• The better of two tries is recorded.


Embedded Image

Box 34 Lateral spinal flexion

  • Patient’s heels and back rest against the wall. No flexion in the knees, no bending forward.

  • Place a mark on the thigh (A1), bend sideways without bending knees or lifting heels (A2), place a second mark and record the difference (A3).

  • Alternatively, measure the distance between the patient’s middle fingertip and the floor before (B1) and after bending sideways (B2), and record the difference.

  • The better of two tries is recorded for left and right separately. The mean of left and right is reported for lateral spinal flexion (in cm to the nearest 0.1 cm).


Embedded Image

Box 35 Occiput to wall (grey arrow) and tragus to wall (white arrow)

  • Patient’s heels and back rest against the wall.

  • Chin at usual carrying level.

  • Maximal effort to touch the head against the wall.

  • Report the better of two tries in cm (eg, 10.2 cm).


Embedded Image

Box 36 Cervical rotation

  • The patient sits straight on a chair, chin level, hands on the knees.

  • The assessor places a goniometer at the top of the head in line with the nose (A).

  • The assessor asks to rotate the neck maximally to the left, follows with the goniometer, and records the angle between the sagittal plane and the new plane after rotation (B).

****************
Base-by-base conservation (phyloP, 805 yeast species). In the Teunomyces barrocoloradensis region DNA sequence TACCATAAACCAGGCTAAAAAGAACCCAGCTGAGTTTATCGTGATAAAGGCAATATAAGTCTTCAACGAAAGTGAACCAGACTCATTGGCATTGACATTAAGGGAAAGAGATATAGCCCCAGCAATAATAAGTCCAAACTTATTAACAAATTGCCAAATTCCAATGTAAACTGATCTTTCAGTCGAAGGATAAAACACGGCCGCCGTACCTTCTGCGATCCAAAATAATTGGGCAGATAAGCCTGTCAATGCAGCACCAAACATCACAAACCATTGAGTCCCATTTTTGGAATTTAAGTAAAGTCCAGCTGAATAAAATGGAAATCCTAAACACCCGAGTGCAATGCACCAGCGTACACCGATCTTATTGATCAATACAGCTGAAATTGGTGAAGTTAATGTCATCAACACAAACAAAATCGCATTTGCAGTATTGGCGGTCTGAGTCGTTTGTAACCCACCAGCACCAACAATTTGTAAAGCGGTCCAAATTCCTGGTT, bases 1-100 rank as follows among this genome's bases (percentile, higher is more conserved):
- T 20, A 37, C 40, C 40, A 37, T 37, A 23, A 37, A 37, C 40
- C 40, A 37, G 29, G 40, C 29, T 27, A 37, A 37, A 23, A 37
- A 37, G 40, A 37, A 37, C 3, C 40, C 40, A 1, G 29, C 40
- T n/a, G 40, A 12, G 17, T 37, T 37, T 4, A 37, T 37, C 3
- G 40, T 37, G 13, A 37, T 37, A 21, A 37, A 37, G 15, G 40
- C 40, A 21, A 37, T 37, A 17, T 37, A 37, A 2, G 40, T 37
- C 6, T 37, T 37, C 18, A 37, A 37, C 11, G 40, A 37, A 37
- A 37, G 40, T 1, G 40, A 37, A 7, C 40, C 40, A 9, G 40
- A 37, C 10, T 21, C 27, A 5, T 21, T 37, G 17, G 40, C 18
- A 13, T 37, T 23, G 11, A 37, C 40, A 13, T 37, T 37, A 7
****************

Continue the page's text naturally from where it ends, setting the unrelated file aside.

• A second reading is taken and the better of the two is recorded for the left side.

  • The procedure is repeated for the right side.

  • The mean of left and right is recorded in degrees (0–90°).


Embedded Image

Box 37 Intermalleolar distance

  • The patient is lying down (A) with the legs separated as far as possible with knees straight and toes pointing upwards (preferred method).

  • Alternatively, the patient stands (B) and separates the legs as far as possible.

  • The distance between the medial malleoli is measured.


Embedded Image

Box 38 Chest expansion (not included in BASMI)

  • The patient has their hands resting on or behind the head.

  • Measure at fourth intercostal level anteriorly.

  • Difference between maximal inspiration and expiration in cm is recorded (eg, 4.3 cm).

  • Report the better of two tries.


Embedded Image

Box 39 Number of swollen joints

  • 44 joints

  • No grading

  • Range from 0 to 44.


Embedded Image

Box 40 Maastricht Ankylosing Spondylitis Enthesitis Score (MASES)23

  • 13 Sites:

    • Costochondral 1 right/left (a)

    • Costochondral 7 right/left (b)

    • Spina iliaca anterior superior right/left (c)

    • Crista iliaca right/left (d)

    • Spina iliaca posterior right/left (e)

    • Processus spinosus L5 (f)

    • Achilles tendon, proximal insertion right/left (g).

  • No grading

  • All sites are scored as 0 or 1

  • The MASES is the sum of all site scores (from 0 to 13).


Embedded Image

Box 41 Parameters used for the ASDAS24

  1. Total back pain (BASDAI question 2, see Box 28)

  2. Patient global of disease activity (see Box 26)

  3. Peripheral pain/swelling (BASDAI question 3, see Box 28)

  4. Duration of morning stiffness (BASDAI question 6, see Box 28)

  5. C-reactive protein (CRP) in mg/litre (or erythrocyte sedimentation rate (ESR)).

Box 42 Calculation of the ASDAS24

ASDASCRP: 0.121×total back pain+0.110×patient global+0.073×peripheral pain/swelling+0.058×duration of morning stiffness+0.579×Ln(CRP+1).

ASDASESR: 0.113×patient global+Embedded Image+0.086×peripheral pain/swelling+0.069×duration of morning stiffness+0.079×total back pain.

ASDASCRP is preferred, but the ASDASESR can be used in case CRP data are not available. CRP in mg/litre; all patient assessments on a 10 cm scale.

Box 43 mSASSS16

(For more details see Part C, fig 45.)

Figure 33